Tanzania is home to some of Africa's most renowned national parks, as well as the magnificent Mount Kilimanjaro. Curiously, Kilimanjaro does not “rise above the Serengeti” as popularized by the Toto hit “Africa”, although both are iconic features of Tanzania. Many visitors will travel to Tanzania for safaris or other wildlife viewing adventures. Visitors will be drawn to the beautiful beaches of Zanzibar and the unique islands of Pemba, Mafia, and Zanzibar.
Why visit Tanzania?
It is safe to travel to Tanzania. It has been historically a stable country with a lot of natural beauty, amazing wildlife, beautiful beaches, charming old towns, archaeological sites, and geological wonders.
The most well-known of Tanzania's safari areas, and often acting as the link between the extraordinary experiences that the country has to offer, is the legendary Serengeti National Park. Its endless plains are home to abundant wildlife and host the annual Great Migration, which sees over a million wildebeests and zebras. This amazing spectacle, known as the Greatest Show on Earth is a constant procession through the Serengeti, crossing the border to Kenya's Masai Mara, and back again. This endless cycle of life-and-death amazes both first-time visitors and avid safari fans.
Home to the Big 5 and Unique African Wildlife
Tanzania is home to the largest concentration of wildlife in Africa. There are more than 1000 bird species that can be spotted in Tanzania. Some of the most precious national parks and game reserves in the world are located in Tanzania, including the Selous Game Reserve. This reserve is home to over 120,000 elephants, 160,000 buffalos, and 2000 rhinos. Selous also has large numbers of wild dogs, crocodiles, and hippos.
Zanzibar & Islands
The Great Migration
The Great Migration is one of Africa's most remarkable wildlife experiences. This incredible spectacle is a once-in-a lifetime experience that you will never forget. It involves a million wildebeest traversing the Serengeti plains in search of fresh grass, while avoiding predators and crossing dangerous rivers.
The Great Migration & When to Visit
The Great Migration refers to the annual 600 mile (1,000 km) clockwise movement of approximately 1.5 million wildebeest, 250,000 zebras, and 400,000 Thomson gazelles through the Serengeti-Mara ecosystem as part of their search for water and green pastures. The movement of the migration is determined by the seasonal rain patterns which may vary from year to year, but the path of the migration remains essentially the same.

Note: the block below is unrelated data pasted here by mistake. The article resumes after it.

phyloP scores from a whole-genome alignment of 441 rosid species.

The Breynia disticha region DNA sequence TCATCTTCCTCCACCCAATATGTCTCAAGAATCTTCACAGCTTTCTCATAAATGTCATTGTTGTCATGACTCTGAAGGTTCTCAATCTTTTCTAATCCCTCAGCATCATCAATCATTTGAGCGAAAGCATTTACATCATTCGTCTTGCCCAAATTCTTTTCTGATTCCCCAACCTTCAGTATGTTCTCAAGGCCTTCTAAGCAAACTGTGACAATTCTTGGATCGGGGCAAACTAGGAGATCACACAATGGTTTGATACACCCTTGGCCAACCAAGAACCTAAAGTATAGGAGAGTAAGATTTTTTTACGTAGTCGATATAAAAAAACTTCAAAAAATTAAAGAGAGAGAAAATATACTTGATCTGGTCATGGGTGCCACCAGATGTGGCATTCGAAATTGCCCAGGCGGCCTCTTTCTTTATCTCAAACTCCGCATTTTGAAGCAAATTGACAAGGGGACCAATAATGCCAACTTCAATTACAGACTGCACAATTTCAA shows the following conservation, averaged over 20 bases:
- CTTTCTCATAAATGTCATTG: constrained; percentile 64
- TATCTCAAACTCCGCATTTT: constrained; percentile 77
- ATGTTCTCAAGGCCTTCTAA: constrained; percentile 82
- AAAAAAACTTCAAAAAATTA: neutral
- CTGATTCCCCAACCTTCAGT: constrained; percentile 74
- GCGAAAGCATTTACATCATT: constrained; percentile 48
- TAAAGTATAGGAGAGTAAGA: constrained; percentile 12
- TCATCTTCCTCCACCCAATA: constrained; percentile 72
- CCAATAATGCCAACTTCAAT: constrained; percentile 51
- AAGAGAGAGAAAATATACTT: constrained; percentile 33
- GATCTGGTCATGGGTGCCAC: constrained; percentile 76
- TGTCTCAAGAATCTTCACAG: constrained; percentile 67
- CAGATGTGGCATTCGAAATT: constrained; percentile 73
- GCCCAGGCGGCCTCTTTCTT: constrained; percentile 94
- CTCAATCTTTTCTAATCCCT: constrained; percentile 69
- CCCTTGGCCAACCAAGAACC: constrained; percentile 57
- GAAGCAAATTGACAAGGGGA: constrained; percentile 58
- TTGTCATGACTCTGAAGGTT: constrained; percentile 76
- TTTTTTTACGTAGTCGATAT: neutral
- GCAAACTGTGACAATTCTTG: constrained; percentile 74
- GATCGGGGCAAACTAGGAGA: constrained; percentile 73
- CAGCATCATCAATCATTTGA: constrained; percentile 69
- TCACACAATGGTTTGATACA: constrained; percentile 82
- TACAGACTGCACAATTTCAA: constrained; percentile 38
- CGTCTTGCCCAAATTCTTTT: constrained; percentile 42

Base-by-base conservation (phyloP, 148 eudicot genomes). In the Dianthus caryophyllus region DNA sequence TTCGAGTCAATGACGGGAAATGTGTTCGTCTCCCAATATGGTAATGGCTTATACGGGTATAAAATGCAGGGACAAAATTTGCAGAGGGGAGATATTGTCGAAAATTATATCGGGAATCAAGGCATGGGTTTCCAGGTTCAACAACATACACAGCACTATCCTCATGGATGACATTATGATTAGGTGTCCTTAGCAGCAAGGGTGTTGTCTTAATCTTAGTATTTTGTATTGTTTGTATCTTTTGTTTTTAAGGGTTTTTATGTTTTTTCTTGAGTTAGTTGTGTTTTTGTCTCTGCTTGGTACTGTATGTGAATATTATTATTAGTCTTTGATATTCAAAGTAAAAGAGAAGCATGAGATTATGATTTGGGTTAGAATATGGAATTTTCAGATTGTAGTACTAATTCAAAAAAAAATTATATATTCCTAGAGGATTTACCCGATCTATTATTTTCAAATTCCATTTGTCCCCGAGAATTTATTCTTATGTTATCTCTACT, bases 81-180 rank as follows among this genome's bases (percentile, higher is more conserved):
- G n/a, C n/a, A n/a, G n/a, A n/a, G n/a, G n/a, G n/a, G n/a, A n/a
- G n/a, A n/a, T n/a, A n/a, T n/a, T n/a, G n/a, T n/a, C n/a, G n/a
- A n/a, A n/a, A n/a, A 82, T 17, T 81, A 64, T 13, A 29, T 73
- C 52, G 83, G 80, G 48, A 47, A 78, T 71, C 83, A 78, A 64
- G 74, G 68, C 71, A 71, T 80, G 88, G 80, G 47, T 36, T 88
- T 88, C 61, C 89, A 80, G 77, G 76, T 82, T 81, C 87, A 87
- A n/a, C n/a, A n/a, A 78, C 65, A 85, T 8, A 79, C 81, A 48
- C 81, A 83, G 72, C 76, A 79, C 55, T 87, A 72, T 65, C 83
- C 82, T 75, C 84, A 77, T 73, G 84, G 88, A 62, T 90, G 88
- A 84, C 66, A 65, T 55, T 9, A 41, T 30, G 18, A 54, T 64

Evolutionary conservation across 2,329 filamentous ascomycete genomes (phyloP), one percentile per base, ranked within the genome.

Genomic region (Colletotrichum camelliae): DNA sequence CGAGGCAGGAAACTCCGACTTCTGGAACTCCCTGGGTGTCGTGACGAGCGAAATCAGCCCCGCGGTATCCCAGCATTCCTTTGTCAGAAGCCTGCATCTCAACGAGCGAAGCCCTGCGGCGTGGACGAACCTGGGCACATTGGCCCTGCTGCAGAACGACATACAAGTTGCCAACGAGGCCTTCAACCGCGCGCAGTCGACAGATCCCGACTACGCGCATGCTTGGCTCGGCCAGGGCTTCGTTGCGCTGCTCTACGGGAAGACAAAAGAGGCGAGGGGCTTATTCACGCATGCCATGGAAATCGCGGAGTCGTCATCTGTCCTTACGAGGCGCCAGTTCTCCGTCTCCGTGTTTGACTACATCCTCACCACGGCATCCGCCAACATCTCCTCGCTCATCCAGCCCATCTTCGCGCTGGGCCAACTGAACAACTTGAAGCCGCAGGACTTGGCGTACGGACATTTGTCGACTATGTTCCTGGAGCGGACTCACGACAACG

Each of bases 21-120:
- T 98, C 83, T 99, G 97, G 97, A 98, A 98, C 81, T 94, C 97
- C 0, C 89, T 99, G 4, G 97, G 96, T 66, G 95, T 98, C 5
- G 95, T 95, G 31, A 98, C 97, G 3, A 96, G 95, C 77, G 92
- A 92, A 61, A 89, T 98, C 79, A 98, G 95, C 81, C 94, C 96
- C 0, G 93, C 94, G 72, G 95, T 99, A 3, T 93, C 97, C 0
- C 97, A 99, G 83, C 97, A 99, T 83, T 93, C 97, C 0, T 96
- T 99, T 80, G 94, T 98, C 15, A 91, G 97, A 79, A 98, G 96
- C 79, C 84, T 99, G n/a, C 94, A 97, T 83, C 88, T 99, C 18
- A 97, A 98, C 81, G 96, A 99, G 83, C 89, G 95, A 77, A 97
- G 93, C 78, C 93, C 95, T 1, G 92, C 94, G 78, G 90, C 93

December – April
Southern and Eastern Serengeti
Usually some time in November the rains begin in Tanzania and the parched landscape of the southern and
eastern plains of the Serengeti-Mara ecosystem spring to life.
The availability of water and the nutrient-rich short grass plains coaxes the animals to depart the North Serengeti and begin their annual southbound trek. The massive herds typically occupy the southern and eastern plains from December to April.
A note on February: The wildebeest have evolved to synchronize their calving, with majority of the female wildebeests giving birth within a three week period in February as a survival strategy. The birth of up to 500,000 calves during this period makes it impossible for the predators to hunt and kill them all, giving the majority of the wildebeest calves good chance at avoiding predation. Due to the wildebeest calving, February is peak season on the southern plains. If you plan on traveling during February, book your accommodations 6 – 8 months in advance to ensure availability.
May – June
Central and Western Serengeti
At some point in May, the rains cease and the dry season sets in. The short grass plains quickly dry up and with no permanent water source, the Great Migration is forced to slowly begin their north-westerly trek following the Seronera and Mbalageti Rivers through the Central Serengeti from May to June.
May is the mating season of the wildebeest. Expect to see fierce competition between the males as they battle to win the right to mate as they trek through the Central Serengeti.
By mid-June, the Great Migration will be in the Western Serengeti, also known as the Western Corridor. The highlight here is the Grumeti River, home to some of the largest Nile crocodiles in the world. At this point, they have not eaten since the previous year, and patiently waiting for the Great Migration to bring them their next meal.
July to November
By July, the massive herds are heading to the North Serengeti. The famed Mara River crossing will begin in July and throughout August to October the Great Migration will remain the North Serengeti. The Mara River is the most serious obstacle for the Great Migration in its 600 mile (1,000 km) trek.
Tens of thousands of stampeding wildebeests and zebras will frantically cross the turbulent muddy waters teeming with enormous Nile crocodiles. Thousands will perish in the panic and confusion. It is a dramatic sight to behold. The herds will cross back and forth across the Mara River several times depending upon periodic rain showers.
By November, the rains have started in the southern Serengeti and the herds will quickly move vast distances in a day to reach their southern pastures where the whole cycle starts over again.